Gospel Reflection: Thirtieth Sunday in Ordinary Time
Malvern Minute



OCTOBER 25, 2015

Alleluia, Alleluia.

Our Savior Jesus Christ destroyed death

and brought life to light through the Gospel.

Alleluia, Alleluia.

The Gospel of Saint Mark 10: 46-52

As Jesus was leaving Jericho with his disciples and a sizable crowd, Bartimaeus, a blind man, the son of Timaeus, sat by the roadside begging.  

On hearing that it was Jesus of Nazareth, he began to cry out and say, “Jesus, son of David, have pity on me.”  And many rebuked him, telling him to be silent.  But he kept calling out all the more, “Son of David, have pity on me.”

Jesus stopped and said, “Call him.” So they called the blind man, saying to him, “Take courage; get up, Jesus is calling you.”

He threw aside his cloak, sprang up, and came to Jesus.   Jesus said to him in reply, “What do you want me to do for you?”   The blind man replied to him, “Master, I want to see.”   Jesus told him, “Go your way; your faith has saved you.”   Immediately he received his sight and followed him on the way.

The Gospel of the Lord


This Gospel passage from Saint Mark contains one of my favorite Gospel stories.  The story is so straight forward and simple that every reader is quickly pulled into the events and forever remembers the story down to the fine details.  We have learned during this year dedicated to Mark’s Gospel that just because his stories are short, and on the surface uncomplicated, that does not mean that they lack deeper meaning.  It seems more the truth that because Saint Mark’s Gospel is a short and quick narrative, the author weighs his every word and carefully chooses his vocabulary so that he proclaims exactly what he means!

The recipient of Jesus’ attention and power is Bartimaeus, a blind man.  The meaning of the name Bar-Timaeus can be gotten by translating the Aramaic bar and the Greek name Timaeus as Son of Timaeus, or Son of the One who is Highly Praised.  However, some scholars see the second part of the name as a derivative of the Hebrew word (tame) that could be translated Son of the Unclean One!

If we combine the meaning of both translations, we could say that Bartimaeus, the Son of the Highly Praised and Unclean one is in need of the kind of healing that would provide both spiritual as well as physical wellness.  By the grace of our Baptism we can see that the blind man is devoid of more than physical sight; he is without faith which alone makes one whole, clean and justified before God!  The story is not just about one man who is lost and unable to find his way.  The Gospel reveals the condition of everyone who is in need of true faith which makes a person whole, clean and just.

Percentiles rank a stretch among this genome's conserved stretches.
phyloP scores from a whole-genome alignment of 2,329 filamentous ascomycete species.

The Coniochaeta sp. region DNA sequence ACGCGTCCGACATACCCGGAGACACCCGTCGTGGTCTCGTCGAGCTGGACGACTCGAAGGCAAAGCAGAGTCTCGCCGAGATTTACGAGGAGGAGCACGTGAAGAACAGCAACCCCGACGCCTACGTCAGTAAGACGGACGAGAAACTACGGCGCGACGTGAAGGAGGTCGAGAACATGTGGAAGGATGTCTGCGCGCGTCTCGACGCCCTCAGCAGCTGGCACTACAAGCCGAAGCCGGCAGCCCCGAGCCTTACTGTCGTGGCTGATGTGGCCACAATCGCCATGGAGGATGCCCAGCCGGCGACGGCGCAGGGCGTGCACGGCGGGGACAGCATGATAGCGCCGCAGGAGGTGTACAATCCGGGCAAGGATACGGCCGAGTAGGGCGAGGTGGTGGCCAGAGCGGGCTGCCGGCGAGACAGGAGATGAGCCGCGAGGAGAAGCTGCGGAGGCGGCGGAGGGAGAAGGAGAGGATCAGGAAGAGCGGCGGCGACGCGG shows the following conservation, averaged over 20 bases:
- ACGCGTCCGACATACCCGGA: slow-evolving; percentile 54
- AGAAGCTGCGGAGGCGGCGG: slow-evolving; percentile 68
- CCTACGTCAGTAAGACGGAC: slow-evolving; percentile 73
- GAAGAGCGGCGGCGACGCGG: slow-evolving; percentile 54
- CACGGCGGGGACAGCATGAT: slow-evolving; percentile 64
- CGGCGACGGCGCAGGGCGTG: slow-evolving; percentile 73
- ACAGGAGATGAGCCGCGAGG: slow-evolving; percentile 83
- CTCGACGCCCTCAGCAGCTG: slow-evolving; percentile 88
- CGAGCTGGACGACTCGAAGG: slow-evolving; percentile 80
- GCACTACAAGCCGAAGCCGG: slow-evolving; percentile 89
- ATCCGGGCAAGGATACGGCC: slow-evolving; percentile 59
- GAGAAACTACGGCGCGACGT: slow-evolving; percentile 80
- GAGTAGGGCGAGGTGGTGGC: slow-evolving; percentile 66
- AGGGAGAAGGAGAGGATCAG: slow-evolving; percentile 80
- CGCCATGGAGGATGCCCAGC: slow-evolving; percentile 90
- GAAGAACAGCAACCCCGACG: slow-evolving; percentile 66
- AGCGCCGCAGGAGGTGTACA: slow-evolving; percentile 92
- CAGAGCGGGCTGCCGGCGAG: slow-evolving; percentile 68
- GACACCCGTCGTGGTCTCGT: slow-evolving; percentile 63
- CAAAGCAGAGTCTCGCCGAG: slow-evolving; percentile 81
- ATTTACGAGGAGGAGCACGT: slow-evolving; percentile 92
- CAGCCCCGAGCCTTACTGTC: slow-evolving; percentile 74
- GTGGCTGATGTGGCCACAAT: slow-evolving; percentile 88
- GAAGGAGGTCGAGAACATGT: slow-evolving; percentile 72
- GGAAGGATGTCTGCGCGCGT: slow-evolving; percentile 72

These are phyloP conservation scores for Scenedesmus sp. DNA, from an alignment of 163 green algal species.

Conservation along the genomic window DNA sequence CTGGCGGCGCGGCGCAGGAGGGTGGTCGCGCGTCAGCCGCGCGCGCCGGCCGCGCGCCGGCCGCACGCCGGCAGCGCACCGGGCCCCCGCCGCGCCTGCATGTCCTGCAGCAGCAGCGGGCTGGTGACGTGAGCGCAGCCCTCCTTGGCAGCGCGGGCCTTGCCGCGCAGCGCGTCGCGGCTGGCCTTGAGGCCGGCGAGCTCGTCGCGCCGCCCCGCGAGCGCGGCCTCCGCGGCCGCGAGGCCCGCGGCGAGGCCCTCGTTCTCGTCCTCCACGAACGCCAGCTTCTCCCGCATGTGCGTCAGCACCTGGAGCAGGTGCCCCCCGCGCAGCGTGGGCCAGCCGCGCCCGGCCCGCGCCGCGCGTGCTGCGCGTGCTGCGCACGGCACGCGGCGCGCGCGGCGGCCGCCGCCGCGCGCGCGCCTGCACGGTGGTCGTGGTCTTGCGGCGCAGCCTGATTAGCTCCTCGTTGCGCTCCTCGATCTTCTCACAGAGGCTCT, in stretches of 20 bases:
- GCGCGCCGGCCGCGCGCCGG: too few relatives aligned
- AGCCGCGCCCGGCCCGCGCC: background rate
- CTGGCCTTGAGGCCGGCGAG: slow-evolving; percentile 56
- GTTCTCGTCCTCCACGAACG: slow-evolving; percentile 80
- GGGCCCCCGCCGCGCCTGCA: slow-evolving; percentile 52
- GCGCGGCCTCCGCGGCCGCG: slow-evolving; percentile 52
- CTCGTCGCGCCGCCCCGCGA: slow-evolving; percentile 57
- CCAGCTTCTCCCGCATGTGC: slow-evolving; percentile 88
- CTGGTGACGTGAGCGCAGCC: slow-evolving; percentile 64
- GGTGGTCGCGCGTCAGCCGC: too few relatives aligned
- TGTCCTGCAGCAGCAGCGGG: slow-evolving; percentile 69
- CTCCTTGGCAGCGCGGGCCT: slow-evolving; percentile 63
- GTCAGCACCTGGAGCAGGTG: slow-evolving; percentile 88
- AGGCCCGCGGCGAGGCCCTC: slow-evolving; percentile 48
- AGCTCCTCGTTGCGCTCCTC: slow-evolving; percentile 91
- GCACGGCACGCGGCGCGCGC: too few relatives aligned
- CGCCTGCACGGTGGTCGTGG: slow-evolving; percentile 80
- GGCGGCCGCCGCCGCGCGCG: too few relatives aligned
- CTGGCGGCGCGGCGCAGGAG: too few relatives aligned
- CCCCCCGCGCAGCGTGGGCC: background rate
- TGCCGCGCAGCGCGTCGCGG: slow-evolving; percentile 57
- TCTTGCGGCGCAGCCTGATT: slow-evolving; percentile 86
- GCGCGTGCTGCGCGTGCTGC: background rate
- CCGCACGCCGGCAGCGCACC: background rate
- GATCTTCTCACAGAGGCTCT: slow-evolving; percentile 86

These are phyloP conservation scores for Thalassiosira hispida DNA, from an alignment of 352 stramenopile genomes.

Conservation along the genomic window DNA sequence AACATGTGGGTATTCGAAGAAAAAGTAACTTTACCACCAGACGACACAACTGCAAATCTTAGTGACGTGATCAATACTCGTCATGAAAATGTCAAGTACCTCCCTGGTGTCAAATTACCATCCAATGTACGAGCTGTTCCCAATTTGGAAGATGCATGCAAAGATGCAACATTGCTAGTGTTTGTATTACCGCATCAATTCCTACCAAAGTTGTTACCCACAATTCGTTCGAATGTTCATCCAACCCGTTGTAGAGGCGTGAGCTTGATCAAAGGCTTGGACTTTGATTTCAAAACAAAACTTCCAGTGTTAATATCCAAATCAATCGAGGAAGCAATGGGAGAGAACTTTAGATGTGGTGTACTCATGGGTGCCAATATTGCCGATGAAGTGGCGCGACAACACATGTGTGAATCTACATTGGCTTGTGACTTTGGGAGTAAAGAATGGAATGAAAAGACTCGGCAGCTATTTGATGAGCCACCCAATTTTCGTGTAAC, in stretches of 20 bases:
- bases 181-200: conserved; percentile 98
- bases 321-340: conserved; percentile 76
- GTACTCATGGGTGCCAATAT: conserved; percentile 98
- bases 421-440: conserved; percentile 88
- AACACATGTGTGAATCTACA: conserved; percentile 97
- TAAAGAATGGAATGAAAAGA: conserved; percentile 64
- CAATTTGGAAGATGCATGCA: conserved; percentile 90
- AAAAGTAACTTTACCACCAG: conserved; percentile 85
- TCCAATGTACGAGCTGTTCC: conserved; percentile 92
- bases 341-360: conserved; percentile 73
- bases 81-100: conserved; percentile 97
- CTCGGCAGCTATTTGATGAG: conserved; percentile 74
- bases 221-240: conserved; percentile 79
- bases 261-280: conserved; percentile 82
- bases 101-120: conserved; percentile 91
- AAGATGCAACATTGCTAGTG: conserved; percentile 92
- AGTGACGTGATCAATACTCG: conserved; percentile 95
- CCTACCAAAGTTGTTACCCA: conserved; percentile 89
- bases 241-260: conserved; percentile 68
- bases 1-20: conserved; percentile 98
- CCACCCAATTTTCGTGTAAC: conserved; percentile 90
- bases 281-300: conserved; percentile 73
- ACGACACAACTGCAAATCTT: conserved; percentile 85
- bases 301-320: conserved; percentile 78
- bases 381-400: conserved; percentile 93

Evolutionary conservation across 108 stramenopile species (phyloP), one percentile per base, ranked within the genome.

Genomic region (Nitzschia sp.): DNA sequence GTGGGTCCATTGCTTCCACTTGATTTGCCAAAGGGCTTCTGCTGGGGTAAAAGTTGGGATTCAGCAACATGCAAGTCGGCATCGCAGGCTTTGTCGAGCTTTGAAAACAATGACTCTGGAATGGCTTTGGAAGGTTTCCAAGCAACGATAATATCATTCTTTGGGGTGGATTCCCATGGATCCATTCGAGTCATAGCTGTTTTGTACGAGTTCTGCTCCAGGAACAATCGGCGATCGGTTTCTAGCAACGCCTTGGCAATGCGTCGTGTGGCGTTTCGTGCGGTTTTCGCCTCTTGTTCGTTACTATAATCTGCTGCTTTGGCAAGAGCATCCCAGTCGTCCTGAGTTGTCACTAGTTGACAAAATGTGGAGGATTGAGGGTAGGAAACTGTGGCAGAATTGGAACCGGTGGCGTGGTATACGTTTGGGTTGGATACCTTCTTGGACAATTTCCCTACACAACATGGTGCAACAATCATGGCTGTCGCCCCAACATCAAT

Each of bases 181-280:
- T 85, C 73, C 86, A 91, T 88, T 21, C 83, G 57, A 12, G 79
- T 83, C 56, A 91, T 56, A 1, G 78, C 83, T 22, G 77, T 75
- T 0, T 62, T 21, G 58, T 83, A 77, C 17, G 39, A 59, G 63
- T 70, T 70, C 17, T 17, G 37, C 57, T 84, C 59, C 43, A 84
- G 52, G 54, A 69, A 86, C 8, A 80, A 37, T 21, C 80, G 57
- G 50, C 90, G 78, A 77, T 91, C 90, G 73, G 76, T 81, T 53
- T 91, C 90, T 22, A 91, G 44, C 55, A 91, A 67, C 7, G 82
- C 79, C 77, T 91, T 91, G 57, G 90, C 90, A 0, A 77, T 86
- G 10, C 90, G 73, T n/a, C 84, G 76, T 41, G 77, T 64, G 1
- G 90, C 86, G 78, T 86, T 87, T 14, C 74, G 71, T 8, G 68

Like those in the world without Christ, without Baptismal Light and Sight, Bartimaeus cries out to the One alone who can purify his body and spirit, and provide him with the enlightenment to recognize Jesus, (the) son of David as also Immanuel, God with us!  Not even the rebuke of the crowd can silence the man’s desire to see, the desire to really see life’s purpose and destiny.  Of course it takes courage to put everything else aside and place one’s complete life into the hands of Christ.  That is why we must never grow tired of encouraging each other to walk in the ways of faith — Take courage; get up.  Yet each step taken in faith becomes easier because Jesus is (the one) calling you.   Seek His voice daily, and you will have the courage to follow in His footsteps. Listen to His Word; Cry out that you want to see; and follow Him, and Him alone.  And along with the sight that only Jesus can give, one is given the pledge of the Beatific Vision of Heaven – the eternal sight of God!

The complete surrender of the blind man to Jesus in faith is demonstrated by the change of the position of the man from the beginning of the story to the end.  While the man is blind, he is seated by the side of the road, but with faith he is willing to abandon his wayward position and follow after Jesus.  Even when Jesus says: Go your way the man does not go his own way, but instead takes to himself the way of Christ.

This dramatic ending becomes even more apparent when we realize that before the followers of Christ were called Christians, they were first called the people of the way!!   Truly, Bartimaeus becomes the Gospel example of every person who, at the invitation of Jesus gives up their own way of life and become the people of Christ’s way!

Continuing in the theme of the last number of weeks, today’s Gospel provides another significant example of a true disciple of Jesus – a blind man who when given sight uses it to follow after the Light of Life!


Consider joining the Men and Women of Malvern by deepening your personal relationship with Jesus and your commitment as a disciple through a weekend retreat.  See our website for details: MalvernRetreat.com


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